breast feeding ?

Discussion in 'Parenting' started by skye*, Jan 31, 2005.

  1. skye*

    skye* Member

    i was wondering if its even possible now to breastfeed my babe now that its been a month?
    my milk is gone now, is it possible to get a pump and start trying to make them lactate again??
    and if so can i just pump it into a container or do i have to try to feed him?
    i dont think hed grasp it now that hes used to a bottle........
     
  2. i think you can do that.
    i bet you could even get him to take the nipple too.

    Brighid will know. . . .
     
  3. mrs_eads80

    mrs_eads80 Member

    Ohh yeah It is absolutly possible. You would need a really good electric pump. A hospital grade is best. These can be rented from many medical supply stores. You would have to pump for 20 mins or so every 2 to 3 hours. Also I would start to try to get your child to breast. You may not have any milk yet, but his sucking will also help your milk come back in. You could get ahold of a local chapter of LLL or see an LC, and they can help you with getting your baby latched on. It is possible, I have herd of babies three mths old, and just learning how to breastfeed. I can tell you know that there are going to be some really hard times. But if you can acomplish this it would be really great for your baby.
     
  4. nimh

    nimh ~foodie~

    yes, you can definitely still lactate!! even women who adopt kids can breastfeed them and some MEN lactate. :D

    absolutely call your local la leche league. i bet they'll bend over backwards to help you.

    ~~happy milky baby vibes~~
     
  5. nimh

    nimh ~foodie~

  6. Maggie Sugar

    Maggie Sugar Senior Member

    PLEASE, you NEED to have someone who knows what they are doing help you. Some LLL leaders could do it, some could be able to. Your best bet is to hire a Private Practice Lactation Consultant to help you relactate. DO NOT call the nurse at the hospital, they have horrible track records with any thing like this. You will have to pay for the LC, but an LC visit will probably cost you less than a few weeks of formula. It is worth every penny. And when you do, do what she says. You will probably need a HOSPITAL QUALITY breast pump (a Medela Lactina or Symphony) or a Ameda Egnell Lact-E. Battery pumps (ESPECIALLY the Gerber or the Evenflo, blech) and even the ubiquits Pump In Style is not meant for this type of pumping.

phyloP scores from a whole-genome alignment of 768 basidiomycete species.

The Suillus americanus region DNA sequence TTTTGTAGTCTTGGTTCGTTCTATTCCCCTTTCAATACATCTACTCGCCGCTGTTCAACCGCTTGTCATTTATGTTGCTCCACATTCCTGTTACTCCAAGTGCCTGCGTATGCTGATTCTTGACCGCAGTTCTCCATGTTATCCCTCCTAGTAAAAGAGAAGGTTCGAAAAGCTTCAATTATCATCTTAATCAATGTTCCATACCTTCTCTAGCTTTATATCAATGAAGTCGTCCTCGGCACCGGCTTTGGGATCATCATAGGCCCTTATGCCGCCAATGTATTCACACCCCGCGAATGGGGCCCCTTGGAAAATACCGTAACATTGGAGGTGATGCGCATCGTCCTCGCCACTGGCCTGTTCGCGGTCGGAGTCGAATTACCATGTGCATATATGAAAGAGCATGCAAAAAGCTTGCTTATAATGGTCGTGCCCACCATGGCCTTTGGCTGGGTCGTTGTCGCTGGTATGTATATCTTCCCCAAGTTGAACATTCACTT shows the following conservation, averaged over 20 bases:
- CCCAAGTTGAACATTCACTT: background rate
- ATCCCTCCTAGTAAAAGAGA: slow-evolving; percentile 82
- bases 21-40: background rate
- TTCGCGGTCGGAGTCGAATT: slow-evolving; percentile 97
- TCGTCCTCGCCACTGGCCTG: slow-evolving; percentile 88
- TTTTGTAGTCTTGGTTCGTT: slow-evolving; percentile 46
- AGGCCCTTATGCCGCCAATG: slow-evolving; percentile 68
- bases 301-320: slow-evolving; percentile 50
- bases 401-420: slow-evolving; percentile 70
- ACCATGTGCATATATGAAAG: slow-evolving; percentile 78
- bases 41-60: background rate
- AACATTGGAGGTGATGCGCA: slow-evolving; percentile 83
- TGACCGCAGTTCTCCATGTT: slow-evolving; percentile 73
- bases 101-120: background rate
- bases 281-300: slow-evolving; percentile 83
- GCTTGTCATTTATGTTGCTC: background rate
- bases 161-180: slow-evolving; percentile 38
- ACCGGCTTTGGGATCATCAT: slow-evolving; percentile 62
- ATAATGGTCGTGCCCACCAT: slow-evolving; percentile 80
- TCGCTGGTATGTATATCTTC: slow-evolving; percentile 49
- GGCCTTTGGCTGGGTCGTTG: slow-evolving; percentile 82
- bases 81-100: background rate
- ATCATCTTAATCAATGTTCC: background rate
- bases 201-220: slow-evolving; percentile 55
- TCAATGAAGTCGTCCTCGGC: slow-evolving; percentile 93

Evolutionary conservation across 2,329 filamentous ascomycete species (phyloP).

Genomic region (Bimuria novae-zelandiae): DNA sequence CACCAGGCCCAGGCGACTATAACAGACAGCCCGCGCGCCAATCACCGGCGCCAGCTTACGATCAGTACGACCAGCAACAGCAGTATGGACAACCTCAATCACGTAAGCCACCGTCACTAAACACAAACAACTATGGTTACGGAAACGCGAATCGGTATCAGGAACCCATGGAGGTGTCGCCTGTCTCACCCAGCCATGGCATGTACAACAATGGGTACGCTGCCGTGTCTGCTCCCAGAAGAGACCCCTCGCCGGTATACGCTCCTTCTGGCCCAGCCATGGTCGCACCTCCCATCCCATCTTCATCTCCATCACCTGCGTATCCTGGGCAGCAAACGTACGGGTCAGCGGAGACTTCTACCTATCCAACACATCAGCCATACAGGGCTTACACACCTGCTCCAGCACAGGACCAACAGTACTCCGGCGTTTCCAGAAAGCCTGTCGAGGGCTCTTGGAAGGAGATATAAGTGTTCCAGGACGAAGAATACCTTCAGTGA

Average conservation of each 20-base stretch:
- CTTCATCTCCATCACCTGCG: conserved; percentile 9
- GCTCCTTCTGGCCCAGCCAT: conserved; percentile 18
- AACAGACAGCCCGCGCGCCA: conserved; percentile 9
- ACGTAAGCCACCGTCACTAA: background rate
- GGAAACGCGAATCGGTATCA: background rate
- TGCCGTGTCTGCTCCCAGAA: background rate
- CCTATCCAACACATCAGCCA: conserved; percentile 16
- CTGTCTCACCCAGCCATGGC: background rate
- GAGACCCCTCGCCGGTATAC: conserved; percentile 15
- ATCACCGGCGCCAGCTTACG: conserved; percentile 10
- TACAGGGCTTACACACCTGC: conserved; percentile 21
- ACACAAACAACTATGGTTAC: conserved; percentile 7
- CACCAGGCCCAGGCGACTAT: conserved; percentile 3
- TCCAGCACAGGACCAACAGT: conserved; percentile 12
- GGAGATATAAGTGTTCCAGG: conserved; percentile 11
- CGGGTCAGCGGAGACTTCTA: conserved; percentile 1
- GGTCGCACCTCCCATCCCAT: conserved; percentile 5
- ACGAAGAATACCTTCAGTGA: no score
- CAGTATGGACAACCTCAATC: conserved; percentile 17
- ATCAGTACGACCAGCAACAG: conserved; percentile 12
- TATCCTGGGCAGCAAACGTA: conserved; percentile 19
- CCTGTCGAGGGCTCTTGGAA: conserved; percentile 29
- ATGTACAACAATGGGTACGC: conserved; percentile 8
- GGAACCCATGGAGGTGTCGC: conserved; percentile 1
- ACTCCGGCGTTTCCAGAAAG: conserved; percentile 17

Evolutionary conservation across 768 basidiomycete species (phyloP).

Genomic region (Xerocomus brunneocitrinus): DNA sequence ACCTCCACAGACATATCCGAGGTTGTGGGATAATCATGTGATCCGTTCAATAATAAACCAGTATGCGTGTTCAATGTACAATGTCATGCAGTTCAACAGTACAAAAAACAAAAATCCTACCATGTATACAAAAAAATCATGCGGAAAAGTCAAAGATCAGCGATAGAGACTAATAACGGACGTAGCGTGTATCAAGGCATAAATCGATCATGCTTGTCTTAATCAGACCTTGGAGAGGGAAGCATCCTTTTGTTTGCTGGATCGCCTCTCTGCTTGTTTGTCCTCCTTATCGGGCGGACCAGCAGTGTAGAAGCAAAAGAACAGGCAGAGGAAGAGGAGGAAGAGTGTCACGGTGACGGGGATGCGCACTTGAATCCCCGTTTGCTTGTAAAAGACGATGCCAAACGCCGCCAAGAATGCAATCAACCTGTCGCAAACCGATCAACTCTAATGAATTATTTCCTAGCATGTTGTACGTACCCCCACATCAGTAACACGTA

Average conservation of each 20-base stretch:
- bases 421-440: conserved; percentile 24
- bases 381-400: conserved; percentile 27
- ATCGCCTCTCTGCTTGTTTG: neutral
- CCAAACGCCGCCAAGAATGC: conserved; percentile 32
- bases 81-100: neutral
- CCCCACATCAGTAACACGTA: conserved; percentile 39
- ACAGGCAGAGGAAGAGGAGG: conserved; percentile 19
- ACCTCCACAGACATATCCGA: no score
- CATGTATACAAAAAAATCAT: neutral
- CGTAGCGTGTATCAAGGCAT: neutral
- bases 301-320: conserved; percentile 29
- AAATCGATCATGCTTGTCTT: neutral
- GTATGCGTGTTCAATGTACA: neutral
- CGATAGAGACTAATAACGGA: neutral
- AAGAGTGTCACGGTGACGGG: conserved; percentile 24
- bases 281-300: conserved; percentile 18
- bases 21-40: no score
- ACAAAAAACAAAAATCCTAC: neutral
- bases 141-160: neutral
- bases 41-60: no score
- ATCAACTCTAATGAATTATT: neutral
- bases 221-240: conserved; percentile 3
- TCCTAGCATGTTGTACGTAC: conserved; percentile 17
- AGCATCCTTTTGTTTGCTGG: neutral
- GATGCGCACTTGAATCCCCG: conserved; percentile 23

Don't wait too long, the sooner you start, the better your results.

    Places you can find an LC.
    www.breastfeeding.com
    www.iblce.org
    www.medela.com

    or you can call La Leche League (most LLL leaders are NOT Professional Board Certified Lactation Consultants, but a few may be able to help you relactate, if you DO talk to a LLL, make sure she has successfully helped many other moms relactate.) 1 800 LALECHE or 1 847 519- 7730
    or Medela, where you can find an IBCLC AND a hospital quality pump at
    1 800 TELLYOU.

    As for men lactating: It is VERY rare. Milk ducts develop and more are made in puberty in girls, they do NOT in boys. Females have piuitary glands which produce the neccsary prolactin and the huge amount of oxytocin needed. Men do NOT make these hormones in sufficent quantities (and they cannot be supplied by supplements or drugs) The only men who can actuallly lactate are men who have a bizzare condition called "Gynemastia" (otherwise known, in slang as "man tits") which effects about 2 or so percent of the male pop, and only 10% of men with Gynecomastia actually have DUCTAL STRUCTURE, the rest only have fat, which cannot make milk.

    So we are looking at 10% of 2% of the males who could actually even think about milk production, and even in womyn, a LOT of stimulation is needed to produce milk, with the benefit of pregnancy, men do not have this benefit, so actually seeing a man who can lactate is almost unheard of.

    I've been in Lactation for many years and I have yet to actually SEE a man who can lactate. I've heard all stories about "my uncle in Europe who nursed his baby when his wife died in childbirth" but it is rarely if ever seen in real life.

    I PMed you with ALL the IBCLCs in MN. It took THREE PMs as there were so many. (You are lucky there are a LOT of LCs in your state.) Please check your PMs and print out the PMs so you can call someone to help you.

    HELP IS AVAILABLE!!!! YOU CAN DO IT. :D
     
  7. Maggie Sugar

    Maggie Sugar Senior Member

    Mike, I don't beleive most men can lactate. A few can, but they are few and far between and rarely even get the chance, much less try. Testosterone blocks the production and usage of even the small amount of prolactin men make. Male lactation is, for the most part, a folk myth. Lactation is a female action, not a male one.